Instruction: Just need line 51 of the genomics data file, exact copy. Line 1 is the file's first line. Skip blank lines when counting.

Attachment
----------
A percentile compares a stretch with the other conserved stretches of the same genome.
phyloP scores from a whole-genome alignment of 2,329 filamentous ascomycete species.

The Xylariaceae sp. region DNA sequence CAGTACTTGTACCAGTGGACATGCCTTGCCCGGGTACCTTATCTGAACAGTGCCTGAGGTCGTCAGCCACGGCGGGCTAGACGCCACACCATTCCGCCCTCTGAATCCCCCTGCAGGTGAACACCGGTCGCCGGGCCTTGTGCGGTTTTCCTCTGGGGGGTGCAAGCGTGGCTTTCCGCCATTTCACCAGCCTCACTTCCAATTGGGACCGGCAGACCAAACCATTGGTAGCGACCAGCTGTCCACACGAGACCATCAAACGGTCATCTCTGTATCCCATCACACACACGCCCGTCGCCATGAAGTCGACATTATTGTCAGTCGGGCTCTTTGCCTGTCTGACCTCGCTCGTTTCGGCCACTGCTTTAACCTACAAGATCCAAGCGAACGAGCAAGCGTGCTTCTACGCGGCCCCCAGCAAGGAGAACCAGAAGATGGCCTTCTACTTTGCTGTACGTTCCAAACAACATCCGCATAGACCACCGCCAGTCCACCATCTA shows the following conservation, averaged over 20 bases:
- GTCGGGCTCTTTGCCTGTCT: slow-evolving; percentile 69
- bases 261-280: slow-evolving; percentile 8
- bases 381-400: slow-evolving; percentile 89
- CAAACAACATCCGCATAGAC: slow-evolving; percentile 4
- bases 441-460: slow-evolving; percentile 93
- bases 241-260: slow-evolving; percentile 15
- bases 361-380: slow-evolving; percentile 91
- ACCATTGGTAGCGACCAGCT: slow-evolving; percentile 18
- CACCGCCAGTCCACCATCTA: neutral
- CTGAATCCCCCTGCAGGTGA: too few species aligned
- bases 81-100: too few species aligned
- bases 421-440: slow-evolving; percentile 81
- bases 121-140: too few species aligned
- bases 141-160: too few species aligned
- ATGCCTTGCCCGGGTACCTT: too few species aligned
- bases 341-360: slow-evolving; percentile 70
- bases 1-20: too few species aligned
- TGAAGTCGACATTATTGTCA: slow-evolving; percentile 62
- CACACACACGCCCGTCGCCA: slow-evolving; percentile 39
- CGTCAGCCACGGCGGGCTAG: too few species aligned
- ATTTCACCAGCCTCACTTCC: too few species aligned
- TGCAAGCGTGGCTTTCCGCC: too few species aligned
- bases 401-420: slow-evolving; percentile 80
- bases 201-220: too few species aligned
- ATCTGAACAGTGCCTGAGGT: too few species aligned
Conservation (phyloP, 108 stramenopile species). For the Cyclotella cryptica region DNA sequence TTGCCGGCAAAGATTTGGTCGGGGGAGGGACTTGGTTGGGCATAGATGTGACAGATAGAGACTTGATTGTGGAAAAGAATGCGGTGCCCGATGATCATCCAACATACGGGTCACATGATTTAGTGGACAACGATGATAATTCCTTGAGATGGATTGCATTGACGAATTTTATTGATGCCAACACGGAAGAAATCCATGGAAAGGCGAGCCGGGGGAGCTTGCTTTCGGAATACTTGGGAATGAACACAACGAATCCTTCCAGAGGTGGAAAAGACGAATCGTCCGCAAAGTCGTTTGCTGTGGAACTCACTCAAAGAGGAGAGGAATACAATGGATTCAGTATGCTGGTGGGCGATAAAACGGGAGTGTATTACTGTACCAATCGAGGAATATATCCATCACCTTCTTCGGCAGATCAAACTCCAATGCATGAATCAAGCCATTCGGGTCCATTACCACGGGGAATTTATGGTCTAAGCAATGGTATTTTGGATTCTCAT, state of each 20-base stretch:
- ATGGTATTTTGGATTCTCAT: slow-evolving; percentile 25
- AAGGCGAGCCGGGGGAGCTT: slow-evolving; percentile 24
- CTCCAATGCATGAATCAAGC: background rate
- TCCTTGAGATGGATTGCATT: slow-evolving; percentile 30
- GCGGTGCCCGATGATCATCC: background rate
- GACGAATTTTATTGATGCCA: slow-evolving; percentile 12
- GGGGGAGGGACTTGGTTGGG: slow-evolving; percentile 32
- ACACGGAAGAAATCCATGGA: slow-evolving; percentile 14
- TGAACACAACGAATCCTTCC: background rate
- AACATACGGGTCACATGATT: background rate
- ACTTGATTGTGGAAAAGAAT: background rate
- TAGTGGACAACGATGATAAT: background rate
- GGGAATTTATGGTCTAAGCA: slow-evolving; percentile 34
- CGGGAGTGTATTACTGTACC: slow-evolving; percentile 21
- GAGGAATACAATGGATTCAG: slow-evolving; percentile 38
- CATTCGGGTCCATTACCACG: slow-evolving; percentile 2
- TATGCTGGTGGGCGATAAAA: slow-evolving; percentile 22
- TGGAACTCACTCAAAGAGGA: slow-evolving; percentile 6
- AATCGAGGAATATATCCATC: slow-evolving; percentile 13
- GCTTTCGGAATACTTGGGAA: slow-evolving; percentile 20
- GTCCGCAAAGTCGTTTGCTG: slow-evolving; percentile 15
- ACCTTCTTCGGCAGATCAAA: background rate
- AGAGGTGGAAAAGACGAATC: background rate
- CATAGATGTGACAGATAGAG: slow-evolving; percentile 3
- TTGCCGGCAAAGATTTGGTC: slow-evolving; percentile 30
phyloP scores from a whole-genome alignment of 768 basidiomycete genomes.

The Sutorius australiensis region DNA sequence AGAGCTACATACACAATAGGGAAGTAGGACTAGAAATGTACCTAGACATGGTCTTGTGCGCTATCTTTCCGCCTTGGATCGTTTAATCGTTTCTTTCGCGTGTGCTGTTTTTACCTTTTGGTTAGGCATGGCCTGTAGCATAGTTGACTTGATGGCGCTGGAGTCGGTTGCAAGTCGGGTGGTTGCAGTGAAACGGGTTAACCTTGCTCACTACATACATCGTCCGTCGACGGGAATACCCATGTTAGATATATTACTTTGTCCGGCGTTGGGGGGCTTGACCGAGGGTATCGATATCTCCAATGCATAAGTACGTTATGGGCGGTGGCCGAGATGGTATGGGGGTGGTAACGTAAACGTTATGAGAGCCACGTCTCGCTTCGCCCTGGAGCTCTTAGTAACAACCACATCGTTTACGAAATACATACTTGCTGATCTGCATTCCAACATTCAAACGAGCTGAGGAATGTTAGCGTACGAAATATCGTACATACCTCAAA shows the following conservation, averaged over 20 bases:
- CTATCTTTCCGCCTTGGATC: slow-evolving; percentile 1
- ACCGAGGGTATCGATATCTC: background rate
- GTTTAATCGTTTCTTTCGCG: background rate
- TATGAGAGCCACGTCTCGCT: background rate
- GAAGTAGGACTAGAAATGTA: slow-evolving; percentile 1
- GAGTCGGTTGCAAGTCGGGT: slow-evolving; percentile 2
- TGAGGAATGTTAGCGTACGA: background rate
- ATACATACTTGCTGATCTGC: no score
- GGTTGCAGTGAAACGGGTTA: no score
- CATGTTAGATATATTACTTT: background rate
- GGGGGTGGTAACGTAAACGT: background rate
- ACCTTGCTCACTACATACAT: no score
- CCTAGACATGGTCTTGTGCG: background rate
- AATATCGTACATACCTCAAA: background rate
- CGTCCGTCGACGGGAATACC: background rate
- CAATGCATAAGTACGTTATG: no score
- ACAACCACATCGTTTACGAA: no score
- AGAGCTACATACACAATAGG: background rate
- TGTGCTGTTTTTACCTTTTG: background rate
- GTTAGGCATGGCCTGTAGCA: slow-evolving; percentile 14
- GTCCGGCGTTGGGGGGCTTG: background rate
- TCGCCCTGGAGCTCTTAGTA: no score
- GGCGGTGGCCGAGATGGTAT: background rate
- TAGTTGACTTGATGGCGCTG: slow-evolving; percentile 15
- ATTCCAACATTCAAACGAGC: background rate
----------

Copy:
- ACCTTCTTCGGCAGATCAAA: background rate